Let’s start off by making sure everyone gets the reference in the title of this piece: if you aren’t watching “Zoey’s Extraordinary Playlist” yet, you absolutely need to. Like, ASAP. Putting aside the unique premise (Zoey can sense others’ inner emotions, expressed as they appear to spontaneously break out into song and dance numbers), and the hilarious cast and witty writing, one of the major characters is gender fluid. It is so absolutely refreshing to see a male-to-female character portrayed by an actual trans actor and as a strong, confident individual.
The character, Mo, gives those of us who vacillate to the extremes of the gender spectrum a lot to think about. One of the most fascinating aspects is Mo’s choice of pronouns. Through presenting in a very feminine way (in fact, for the first few episodes, I wasn’t sure that Mo wasn’t genetically female), Mo uses male pronouns. And not only that but there seems to no confusion on the part of any other characters on the show! Mo is referred to as he/him by everyone, every time, without hesitation. I find this fascinating, given the emphasis that many of us put on wanting to be referred to by the gender we work so hard to present as, and yet here’s a character that is succeeding wildly at presenting as the gender that is not only opposite of their birth sex, yet still prefers to be referred by the pronouns of the birth sex.
In a society that loves to have things sorted into nice, neat categories, this kind of representation is so important in breaking down barriers to acceptance. It also functions as a brilliant illustration of why, as a society, we can no longer make assumptions about preferred pronouns. Do I get annoyed when, dressed in heels, wig, and makeup, I get called “sir?” Absolutely. But I wonder, how would Mo react if he got called “ma’am” by a stranger? The show actually tackled this in a fascinating way, when he meets his new boyfriend’s ex, he asks Mo which pronouns to use, Mo replies “All pronouns are welcome here.” In other words, whatever you feel comfortable with. This perspective isn’t encountered very often (at least in my experience) where most people who present outside traditional gender roles, or somewhere in between, will use “they/them” pronouns. Mo is the first person, though fictional, that I’ve seen present fully as the gender opposite to their birth sex, yet have no real preference on pronouns.
On a personal level, I’m thrilled to have discovered this character. I have so much respect and admiration for those who’ve “figured it out.” Since finally admitting to myself that I am trans a few months back, I still find myself questioning what that really means for me. I’ve spent more hours than I care to count reading transgender stories and journeys, and it makes me wonder what my endgame will be. The idea of putting my body (and my family, for that matter) through massive amounts of physical reconstruction is something I can hardly fathom, especially given some of the post-op recovery photos I’ve seen. It’s almost like, I want to be a woman without having to go through the process! Not to mention, I don’t hate my body – I’m 5’7″ and all of about 135 pounds – but I hate the fact that I have to present myself to the world as male because of the parts I was born with. And this is where watching Mo move through the world, living for all practical purposes as a woman, but apparently (it’s not discussed openly in the show) has made no permanent physical modifications to his body. If nothing else, this has helped me find a place in the world. When I was a kid in the 1980’s men who dressed as women were either perverts and weirdos (see “Silence of the Lambs”), “transsexuals” – meaning men who had full sexual affirmation surgery – or Dustin Hoffman’s character in “Tootsie.” As much as I loved that movie, it drove me nuts that he only seemed to be crossdressing to get a gig. I was jealous, but couldn’t relate. I would’ve tried to drag that farce out as long as humanly possible!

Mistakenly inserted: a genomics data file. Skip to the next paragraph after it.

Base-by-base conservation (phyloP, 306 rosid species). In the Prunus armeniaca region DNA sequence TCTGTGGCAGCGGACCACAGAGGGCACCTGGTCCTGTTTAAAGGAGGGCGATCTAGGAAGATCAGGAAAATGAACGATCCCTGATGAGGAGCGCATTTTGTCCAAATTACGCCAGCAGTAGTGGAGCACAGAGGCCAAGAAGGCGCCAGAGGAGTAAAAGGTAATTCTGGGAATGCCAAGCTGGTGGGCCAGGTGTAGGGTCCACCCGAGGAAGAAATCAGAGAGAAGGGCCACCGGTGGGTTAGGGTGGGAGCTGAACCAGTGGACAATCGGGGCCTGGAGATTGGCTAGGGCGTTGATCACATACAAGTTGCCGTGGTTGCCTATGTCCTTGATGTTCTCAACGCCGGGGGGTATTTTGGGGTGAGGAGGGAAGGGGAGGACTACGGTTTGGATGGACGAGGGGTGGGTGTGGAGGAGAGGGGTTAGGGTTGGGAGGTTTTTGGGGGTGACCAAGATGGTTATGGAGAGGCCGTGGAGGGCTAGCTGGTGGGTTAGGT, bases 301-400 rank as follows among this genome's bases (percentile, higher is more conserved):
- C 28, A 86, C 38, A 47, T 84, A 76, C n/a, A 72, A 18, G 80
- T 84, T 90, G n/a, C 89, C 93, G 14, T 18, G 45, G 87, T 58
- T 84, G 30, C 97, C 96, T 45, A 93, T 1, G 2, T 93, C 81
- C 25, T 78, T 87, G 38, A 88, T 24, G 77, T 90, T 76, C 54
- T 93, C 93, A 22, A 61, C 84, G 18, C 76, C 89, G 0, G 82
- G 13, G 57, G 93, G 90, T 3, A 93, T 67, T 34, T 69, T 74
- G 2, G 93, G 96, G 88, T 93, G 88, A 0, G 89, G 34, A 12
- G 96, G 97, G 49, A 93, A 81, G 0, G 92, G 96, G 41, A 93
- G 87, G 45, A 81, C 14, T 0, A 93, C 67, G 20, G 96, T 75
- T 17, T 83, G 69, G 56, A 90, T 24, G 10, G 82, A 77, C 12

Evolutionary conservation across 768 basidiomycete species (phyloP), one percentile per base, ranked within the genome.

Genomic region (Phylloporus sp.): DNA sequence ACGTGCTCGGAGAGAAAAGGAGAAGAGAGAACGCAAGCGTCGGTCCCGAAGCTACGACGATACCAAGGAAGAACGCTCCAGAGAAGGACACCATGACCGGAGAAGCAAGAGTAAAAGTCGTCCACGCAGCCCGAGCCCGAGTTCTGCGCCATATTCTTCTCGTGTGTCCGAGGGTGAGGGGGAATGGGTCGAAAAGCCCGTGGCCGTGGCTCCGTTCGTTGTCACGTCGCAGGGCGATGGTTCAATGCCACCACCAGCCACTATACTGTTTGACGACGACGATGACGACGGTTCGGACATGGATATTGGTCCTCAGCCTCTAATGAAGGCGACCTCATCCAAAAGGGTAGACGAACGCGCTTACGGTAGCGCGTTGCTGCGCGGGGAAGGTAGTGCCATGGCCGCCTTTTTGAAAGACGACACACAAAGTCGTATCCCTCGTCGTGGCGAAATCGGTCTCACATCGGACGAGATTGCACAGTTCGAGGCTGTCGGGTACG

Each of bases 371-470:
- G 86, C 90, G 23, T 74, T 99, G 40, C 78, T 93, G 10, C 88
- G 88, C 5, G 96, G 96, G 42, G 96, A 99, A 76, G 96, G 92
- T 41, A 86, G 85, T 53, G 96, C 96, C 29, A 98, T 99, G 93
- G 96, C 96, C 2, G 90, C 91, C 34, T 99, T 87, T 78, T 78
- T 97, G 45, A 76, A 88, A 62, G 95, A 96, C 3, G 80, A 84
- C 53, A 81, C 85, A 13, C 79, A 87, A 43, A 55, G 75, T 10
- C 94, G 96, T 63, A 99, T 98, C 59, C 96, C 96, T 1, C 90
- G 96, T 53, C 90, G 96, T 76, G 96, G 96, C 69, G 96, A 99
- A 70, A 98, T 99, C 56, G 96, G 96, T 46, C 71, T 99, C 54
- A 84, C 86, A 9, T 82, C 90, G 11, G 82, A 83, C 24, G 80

So, it turns out, representation matters: now I see that there are people in this world who choose to live, dress, and present themselves howsoever they feel most comfortable. Mo makes absolutely no bones about the fact that he’s a “he” while wearing some of the most fabulous outfits and looking damn good in them. And if someone calls him “she” – well, that’s just fine too!
You probably saw this coming a mile away, but of course, Lexi has a playlist to share (hence the title – see what I did there?). I’ve been compiling a list of songs about defying gender, which I find both entertaining and inspiring. You can find it on Spotify, under “Killing the Gender Divide” or by clicking here: https://open.spotify.com/playlist/42TFrIWNEbIpeeByqoVghx?si=859052db42b94348
It’s an open playlist, and I’d love for you all to add your favorite songs about gender fluidity or comment below. I’ve even included one of my own recordings!
EPILOGUE: In the weeks since I started writing this article, NBC decided to cancel the show, after only two, short seasons. As of now, it’s still on Hulu, so catch it while you can, and if you’re so inclined, post about it on your social media outlet of choice. There’s hope one of the streaming services may pick up this wonderfully inclusive show.